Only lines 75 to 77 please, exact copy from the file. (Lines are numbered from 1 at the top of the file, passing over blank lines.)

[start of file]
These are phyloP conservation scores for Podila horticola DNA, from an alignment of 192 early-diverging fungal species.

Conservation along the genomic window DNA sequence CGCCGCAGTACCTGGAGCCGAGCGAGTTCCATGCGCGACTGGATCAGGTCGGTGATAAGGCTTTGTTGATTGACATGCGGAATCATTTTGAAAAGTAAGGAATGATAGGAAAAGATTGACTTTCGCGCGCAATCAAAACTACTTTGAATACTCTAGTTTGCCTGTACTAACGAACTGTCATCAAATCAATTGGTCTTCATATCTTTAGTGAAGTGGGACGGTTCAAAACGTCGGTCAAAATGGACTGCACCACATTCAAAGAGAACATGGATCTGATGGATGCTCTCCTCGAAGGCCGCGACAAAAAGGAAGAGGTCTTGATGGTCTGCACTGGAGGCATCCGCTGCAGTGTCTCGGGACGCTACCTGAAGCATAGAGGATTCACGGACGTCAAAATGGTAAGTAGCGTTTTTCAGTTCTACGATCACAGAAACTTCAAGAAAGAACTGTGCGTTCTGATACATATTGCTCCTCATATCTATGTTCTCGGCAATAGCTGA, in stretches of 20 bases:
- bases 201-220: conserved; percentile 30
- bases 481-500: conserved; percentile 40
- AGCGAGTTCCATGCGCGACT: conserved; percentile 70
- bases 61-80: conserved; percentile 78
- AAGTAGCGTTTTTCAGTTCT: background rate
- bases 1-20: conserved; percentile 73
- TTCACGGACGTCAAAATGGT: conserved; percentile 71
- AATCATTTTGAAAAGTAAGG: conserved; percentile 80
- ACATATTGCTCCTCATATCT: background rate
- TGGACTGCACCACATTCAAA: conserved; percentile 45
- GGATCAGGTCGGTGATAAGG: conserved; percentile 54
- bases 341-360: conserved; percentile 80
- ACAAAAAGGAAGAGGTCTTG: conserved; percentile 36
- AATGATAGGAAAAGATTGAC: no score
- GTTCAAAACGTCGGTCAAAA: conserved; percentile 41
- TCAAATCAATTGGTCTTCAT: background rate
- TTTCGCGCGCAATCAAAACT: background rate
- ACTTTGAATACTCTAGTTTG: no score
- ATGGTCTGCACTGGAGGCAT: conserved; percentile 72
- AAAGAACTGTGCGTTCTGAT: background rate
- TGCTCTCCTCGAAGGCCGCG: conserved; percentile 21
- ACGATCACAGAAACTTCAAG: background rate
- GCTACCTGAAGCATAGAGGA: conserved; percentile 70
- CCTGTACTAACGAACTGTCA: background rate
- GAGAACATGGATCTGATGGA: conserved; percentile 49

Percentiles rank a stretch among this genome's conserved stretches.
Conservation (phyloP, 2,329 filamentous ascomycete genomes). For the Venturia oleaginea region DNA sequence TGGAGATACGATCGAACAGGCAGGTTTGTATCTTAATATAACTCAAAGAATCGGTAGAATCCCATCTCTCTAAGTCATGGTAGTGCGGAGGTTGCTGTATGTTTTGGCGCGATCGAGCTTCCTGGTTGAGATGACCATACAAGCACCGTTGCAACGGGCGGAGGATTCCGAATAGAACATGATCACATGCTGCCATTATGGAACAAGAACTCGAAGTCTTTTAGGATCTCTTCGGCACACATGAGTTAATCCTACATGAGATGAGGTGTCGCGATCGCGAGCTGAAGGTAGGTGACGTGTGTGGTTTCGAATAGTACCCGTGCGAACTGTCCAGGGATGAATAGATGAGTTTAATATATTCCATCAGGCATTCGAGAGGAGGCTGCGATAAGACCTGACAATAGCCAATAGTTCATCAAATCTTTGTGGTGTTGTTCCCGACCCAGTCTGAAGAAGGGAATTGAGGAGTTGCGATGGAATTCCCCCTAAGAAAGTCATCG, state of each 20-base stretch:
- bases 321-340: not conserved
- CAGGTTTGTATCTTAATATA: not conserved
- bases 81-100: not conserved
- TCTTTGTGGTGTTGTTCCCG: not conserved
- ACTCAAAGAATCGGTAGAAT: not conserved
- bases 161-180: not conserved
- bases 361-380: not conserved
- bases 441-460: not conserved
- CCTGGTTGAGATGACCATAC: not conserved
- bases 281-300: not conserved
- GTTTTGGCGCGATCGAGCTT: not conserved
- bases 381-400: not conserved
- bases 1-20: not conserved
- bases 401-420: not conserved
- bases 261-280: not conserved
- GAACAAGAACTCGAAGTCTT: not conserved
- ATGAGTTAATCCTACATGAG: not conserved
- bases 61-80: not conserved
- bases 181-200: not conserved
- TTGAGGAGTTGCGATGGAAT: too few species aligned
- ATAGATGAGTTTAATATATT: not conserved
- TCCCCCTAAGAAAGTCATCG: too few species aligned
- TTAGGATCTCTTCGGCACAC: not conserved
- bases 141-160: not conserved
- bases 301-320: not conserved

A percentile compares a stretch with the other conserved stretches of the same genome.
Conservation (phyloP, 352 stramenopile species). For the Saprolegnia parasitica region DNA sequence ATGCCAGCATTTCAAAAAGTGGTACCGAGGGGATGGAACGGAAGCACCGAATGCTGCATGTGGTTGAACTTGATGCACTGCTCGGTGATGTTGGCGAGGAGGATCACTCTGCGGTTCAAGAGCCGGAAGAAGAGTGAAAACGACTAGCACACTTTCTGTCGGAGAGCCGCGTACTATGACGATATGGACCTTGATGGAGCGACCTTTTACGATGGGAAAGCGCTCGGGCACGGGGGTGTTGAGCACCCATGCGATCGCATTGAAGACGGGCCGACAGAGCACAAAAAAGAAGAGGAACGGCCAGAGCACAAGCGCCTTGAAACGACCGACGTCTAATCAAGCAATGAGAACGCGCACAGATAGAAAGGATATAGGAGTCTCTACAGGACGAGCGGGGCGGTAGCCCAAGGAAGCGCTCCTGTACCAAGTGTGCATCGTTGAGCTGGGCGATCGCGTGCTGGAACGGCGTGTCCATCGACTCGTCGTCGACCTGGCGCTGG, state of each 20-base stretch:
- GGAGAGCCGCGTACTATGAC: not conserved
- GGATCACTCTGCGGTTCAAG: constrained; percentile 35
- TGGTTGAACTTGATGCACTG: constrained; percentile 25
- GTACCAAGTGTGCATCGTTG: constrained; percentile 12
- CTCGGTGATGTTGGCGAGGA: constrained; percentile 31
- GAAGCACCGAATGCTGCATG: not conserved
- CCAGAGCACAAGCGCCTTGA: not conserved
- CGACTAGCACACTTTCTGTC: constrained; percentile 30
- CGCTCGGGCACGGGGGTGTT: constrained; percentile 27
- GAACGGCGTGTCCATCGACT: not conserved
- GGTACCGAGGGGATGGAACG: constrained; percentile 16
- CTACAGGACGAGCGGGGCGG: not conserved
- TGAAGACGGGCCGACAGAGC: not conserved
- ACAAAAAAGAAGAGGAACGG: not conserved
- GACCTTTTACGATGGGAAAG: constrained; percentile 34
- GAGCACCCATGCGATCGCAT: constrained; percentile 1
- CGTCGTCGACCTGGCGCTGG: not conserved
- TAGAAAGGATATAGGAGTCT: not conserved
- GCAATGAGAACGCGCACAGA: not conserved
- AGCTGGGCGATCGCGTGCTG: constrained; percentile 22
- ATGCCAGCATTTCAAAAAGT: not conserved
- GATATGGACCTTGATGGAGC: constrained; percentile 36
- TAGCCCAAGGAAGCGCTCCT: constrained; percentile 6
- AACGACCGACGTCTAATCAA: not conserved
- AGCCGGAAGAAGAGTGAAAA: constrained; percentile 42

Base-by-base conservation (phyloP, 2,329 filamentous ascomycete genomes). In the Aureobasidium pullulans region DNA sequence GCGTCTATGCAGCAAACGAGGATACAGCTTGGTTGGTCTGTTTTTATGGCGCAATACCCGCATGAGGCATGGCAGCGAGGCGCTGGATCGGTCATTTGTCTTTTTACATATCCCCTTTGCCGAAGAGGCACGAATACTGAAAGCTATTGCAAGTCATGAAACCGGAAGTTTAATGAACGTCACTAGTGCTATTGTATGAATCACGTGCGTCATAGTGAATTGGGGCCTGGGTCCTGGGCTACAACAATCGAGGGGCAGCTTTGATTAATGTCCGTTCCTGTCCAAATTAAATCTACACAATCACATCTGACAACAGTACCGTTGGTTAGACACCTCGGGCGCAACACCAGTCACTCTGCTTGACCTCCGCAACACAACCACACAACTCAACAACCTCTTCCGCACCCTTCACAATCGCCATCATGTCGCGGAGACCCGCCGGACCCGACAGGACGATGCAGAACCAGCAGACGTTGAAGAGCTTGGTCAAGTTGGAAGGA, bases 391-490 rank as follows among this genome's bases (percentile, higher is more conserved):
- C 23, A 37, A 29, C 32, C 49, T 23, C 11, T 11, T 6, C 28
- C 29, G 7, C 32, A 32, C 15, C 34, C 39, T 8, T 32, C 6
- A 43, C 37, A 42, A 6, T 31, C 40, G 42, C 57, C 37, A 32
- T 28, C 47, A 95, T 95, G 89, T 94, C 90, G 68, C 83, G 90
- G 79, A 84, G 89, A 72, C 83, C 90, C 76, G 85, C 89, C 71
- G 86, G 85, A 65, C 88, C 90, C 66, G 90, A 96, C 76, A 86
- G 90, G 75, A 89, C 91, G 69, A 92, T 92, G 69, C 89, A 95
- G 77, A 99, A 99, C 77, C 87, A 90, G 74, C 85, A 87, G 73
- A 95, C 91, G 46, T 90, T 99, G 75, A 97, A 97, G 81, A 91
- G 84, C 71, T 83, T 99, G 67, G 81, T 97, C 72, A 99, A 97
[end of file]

- GCAATGAGAACGCGCACAGA: not conserved
- AGCTGGGCGATCGCGTGCTG: constrained; percentile 22
- ATGCCAGCATTTCAAAAAGT: not conserved